The Interchange series contains articles about railroads that interchanged with the Pennsy, including fleet statistics and paint schemes with era-appropriateness guidance. A few noteworthy or pertinent freelance model railroads are included.
GATX Corporation (NYSE: GATX) is an equipment finance company based in Chicago, Illinois. Founded in 1898, GATX's primary activities consist of railcar operating leasing in North America and Europe. In addition, GATX leases locomotives in North America, and also has significant investments in industrial equipment.
GATX derives its name from its primary reporting mark for its North American railcars, "GATX". The mark itself was derived from GATX's prior corporate name, General American Transportation Corporation. Since all non-railroad owners of railcars must append an "X" to the end of their mark, GAT became GATX.
The General American Transportation Corporation became GATX Rail Corporation, a unit of the GATX Corporation, on January 1, 2000.
The Union Refrigerator Transit Line (URT) was a St. Louis, Missouri- and Milwaukee, Wisconsin-based private refrigerator car line established in 1895 by the Joseph Schlitz Brewing Company. In 1929, the General American Tank Car Corporation acquired the URT and placed its rolling stock into lease service. URT continued to operate separately from General American until around 1970 when the company liquidated URT along with its outdated wooden reefer fleet.
National Car Company (MNX) was a subsidiary of Fruit Growers Express and provided refrigerator cars to the meat packing industry. Its cars were often lettered for its shippers, including Kahn's, Sioux City Dressed Beef, National Packing, and Pepper Packing.
The Armour Refrigerator Line (ARL, one of the Armour Car Lines) was a private refrigerator car line established in 1883 by Chicago meat packer Philip Armour, the founder of Armour and Company.
To get his products to market, Armour followed the lead of rivals George Hammond and Gustavus Swift when he established the Armour Refrigerator Line in 1883. Armour's endeavor soon became the largest private refrigerator car fleet in America. By 1900, the company listed over 12,000 units on its roster (one-third of all the privately owned cars in the country), all built in Armour's own car plant.
One of the Armour Car Lines' subsidiaries was dedicated to produce hauling. In 1919 the Federal Trade Commission ordered the company's sale for antitrust reasons. On March 18 of the following year the new entity, to be known as Fruit Growers Express (FGE), would take with it 4,280 pieces of rolling stock, repairs shops at Alexandria, Virginia and Jacksonville, Florida, and numerous ice plants and other facilities scattered throughout the East Coast.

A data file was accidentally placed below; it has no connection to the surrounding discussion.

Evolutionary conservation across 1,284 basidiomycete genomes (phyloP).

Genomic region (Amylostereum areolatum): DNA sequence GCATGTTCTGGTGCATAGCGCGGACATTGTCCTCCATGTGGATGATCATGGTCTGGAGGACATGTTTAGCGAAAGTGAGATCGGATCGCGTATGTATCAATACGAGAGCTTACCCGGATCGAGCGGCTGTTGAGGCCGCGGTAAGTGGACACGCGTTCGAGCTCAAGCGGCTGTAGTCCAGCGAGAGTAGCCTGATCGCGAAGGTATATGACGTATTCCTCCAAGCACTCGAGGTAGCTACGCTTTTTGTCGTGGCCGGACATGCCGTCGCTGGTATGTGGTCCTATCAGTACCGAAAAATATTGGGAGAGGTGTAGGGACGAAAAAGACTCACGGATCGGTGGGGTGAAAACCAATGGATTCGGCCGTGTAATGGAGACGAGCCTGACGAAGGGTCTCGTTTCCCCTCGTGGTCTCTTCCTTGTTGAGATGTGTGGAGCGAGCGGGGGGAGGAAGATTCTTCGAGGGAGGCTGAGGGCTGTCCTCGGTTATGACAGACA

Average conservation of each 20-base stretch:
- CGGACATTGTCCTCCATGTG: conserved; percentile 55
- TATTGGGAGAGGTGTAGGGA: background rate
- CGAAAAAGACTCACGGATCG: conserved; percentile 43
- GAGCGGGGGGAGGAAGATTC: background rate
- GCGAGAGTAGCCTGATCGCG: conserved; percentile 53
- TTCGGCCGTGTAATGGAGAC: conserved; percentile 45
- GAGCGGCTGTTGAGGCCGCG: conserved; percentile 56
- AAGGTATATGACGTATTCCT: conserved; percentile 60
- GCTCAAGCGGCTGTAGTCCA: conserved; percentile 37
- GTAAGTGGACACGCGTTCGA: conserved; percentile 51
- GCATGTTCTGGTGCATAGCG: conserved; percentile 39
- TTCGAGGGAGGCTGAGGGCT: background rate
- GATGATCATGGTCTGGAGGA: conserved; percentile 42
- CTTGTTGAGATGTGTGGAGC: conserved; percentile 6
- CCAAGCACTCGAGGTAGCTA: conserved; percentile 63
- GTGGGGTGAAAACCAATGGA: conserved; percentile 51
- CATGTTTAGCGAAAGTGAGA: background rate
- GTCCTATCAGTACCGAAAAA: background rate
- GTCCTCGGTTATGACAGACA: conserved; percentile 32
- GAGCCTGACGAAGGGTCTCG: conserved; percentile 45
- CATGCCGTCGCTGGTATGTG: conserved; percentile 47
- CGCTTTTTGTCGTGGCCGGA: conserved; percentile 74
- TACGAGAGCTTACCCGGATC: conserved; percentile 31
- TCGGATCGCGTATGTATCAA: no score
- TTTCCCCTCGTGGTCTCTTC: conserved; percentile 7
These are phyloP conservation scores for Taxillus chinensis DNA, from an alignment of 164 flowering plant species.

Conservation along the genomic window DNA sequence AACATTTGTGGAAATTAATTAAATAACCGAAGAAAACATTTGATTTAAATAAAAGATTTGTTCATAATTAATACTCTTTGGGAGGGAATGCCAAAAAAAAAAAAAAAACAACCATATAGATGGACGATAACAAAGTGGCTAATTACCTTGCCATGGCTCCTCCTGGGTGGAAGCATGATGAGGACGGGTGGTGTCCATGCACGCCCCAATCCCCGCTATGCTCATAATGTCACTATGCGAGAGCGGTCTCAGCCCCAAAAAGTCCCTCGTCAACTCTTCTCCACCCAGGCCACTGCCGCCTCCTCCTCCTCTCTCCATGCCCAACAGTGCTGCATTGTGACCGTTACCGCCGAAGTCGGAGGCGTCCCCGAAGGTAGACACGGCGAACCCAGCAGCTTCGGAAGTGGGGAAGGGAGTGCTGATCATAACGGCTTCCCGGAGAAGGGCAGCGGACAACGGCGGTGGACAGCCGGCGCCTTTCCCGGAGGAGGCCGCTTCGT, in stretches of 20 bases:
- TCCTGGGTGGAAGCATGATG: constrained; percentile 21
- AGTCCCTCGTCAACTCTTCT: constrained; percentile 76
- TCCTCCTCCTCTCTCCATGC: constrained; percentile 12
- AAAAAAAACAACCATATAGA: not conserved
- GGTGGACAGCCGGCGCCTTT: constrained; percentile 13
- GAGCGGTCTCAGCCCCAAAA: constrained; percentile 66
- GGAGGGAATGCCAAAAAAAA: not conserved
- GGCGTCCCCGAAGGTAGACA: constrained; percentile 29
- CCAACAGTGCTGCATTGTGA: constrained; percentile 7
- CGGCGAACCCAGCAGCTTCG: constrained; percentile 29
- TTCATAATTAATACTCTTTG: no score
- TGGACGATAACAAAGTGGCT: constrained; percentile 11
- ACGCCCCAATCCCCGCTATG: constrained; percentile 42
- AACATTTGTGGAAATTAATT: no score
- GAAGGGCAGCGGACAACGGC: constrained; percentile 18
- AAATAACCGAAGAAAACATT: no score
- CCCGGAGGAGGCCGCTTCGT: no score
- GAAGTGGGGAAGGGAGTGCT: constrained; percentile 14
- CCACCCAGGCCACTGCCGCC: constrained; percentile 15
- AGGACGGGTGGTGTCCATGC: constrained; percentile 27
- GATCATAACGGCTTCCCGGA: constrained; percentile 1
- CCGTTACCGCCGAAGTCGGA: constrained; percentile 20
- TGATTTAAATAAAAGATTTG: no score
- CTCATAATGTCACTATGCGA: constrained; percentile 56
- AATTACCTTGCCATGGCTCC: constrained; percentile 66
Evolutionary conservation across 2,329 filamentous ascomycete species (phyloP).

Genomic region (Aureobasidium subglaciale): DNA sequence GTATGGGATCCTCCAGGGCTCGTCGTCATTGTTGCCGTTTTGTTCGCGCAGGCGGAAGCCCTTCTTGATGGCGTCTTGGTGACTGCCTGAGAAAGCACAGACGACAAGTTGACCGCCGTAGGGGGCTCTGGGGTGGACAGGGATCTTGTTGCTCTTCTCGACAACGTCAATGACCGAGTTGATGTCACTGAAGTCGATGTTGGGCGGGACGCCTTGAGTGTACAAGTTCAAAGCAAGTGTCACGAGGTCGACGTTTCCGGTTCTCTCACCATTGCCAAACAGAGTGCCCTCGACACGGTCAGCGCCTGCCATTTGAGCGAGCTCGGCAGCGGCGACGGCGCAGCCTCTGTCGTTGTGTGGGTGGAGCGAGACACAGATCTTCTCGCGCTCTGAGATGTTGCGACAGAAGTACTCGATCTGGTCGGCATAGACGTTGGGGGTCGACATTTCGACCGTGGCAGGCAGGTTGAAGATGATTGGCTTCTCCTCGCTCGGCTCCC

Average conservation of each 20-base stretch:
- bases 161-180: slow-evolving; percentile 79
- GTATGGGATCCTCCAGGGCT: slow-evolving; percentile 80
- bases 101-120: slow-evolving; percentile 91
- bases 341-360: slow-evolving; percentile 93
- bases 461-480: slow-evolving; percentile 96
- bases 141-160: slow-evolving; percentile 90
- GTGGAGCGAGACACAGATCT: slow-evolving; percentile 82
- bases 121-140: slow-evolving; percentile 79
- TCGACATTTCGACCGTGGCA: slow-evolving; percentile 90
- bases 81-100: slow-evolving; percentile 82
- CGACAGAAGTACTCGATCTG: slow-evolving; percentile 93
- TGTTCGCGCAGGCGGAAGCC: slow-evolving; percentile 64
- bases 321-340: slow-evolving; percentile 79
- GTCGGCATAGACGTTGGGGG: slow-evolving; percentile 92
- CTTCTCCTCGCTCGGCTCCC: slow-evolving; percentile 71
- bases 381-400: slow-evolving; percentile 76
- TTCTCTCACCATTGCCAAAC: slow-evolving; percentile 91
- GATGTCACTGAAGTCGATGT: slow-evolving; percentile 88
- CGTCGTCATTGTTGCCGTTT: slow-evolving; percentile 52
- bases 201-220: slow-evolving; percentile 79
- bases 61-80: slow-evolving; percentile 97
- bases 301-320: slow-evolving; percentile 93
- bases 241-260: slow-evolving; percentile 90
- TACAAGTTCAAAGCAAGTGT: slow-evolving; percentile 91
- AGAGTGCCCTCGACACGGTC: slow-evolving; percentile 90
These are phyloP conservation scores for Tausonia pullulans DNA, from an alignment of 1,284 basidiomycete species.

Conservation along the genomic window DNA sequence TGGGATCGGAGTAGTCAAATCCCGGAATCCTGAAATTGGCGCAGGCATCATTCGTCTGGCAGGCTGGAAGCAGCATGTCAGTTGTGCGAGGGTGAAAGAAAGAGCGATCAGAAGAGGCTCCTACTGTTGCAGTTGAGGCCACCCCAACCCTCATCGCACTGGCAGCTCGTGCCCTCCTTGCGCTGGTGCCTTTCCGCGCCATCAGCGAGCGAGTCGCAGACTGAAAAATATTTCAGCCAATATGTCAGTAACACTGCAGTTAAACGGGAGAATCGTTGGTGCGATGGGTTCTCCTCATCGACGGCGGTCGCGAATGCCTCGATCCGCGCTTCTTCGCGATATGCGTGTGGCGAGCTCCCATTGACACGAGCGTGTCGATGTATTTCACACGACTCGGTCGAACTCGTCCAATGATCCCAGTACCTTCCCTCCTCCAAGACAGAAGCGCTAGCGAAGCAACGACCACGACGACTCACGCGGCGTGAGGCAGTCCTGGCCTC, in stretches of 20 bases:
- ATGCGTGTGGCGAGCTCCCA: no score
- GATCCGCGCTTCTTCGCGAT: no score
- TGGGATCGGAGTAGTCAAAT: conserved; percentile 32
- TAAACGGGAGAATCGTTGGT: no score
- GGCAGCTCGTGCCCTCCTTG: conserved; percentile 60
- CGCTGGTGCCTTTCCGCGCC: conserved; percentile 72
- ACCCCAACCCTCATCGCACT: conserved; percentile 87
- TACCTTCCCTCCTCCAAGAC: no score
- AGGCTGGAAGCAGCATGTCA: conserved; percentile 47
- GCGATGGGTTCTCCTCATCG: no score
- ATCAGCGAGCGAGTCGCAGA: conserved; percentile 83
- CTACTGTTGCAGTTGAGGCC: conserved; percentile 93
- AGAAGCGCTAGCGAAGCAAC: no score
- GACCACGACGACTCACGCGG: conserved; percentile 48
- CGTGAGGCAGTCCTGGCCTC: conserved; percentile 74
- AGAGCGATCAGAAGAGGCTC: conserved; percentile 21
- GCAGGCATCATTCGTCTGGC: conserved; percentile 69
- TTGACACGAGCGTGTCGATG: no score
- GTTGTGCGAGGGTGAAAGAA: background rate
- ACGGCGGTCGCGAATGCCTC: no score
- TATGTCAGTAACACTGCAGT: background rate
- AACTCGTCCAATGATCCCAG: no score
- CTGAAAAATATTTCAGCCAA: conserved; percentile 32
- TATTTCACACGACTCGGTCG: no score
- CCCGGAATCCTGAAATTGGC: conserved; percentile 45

Wilson and Company (WCLX) had packing plants throught the country. Wilson reefers fould be seen all over the United States deliverying their products for consumption in every corner of the country. Wilson operated their own fleet of refrigerator cars as well as a few stock cars and tank cars until the mid-1940s after which Wilson operated only refigerator cars. Wilson also leased refrigerator cars from Mather in 1931 and 1932. Wilson and Company also leased refrigerator cars to other small meat packers. The fleet reached its height in the mid-1950s with about 1500 cars.
GE Capital Rail Services, also known as GE Railcar, or GE Railcar Services Corporation was a business unit of GE Capital, a division of General Electric. It is a distinct business unit from General Electric's railway locomotive manufacturer. GE Capital Rail Services, also known as GE Railcar, or GE Railcar Services Corporation was a business unit of GE Capital, a division of General Electric. It is a distinct business unit from General Electric's railway locomotive manufacturer.
GE Rail Services offers leases and manages railcars (railway wagons) for the North American market; its product range includes all types of common freight wagon including box, flat, covered and uncovered hopper (gondola), and tank wagons. The company also manages service and repair of wagons.
n 2015 GE Capital announced the sale of its tank car and services business to Marmon Holdings, and the remainder of the business (other wagons, locos) to First Union Rail.
In 1986 GE Railcar Services Corp. acquired the assets of North American Car Corp, a former rail leasing subsidiary of Tiger International which had become insolvent in 1984; GE acquired ~35000 rail wagons and 14 maintenance units in North America at a cost of $420 million.
The North Western Refrigerator Line (NWX) was a Chicago, Illinois-based private refrigerator car line established in 1924, one of the last such companies to be formed. Between 1924 and 1940 the company acquired more than 3,000 new wood refrigerator cars originally built by the American Car & Foundry Company, and leased the former Ringling Brothers Circus railroad car plant in Baraboo, Wisconsin to serve as a car shop.
The NWX was closely allied with the Chicago and North Western Railway as several officials also held positions at the C&NW. In 1946 the North American Car Company purchased the NWX, though all cars continued to carry the NWX reporting marks. During the 1950s the fleet was rebuilt at North American's Green Bay, Hudson, and Baraboo facilities. North American closed the Baraboo shops in December 1963 as new mechanical reefers were being purchased, and refurbishment of wood cars was no longer required. By 1978, only 25 NWX cars were left in service. When North American was taken over by General Electric Railcar in 1984, the few remaining cars were stored, and dismantled soon thereafter.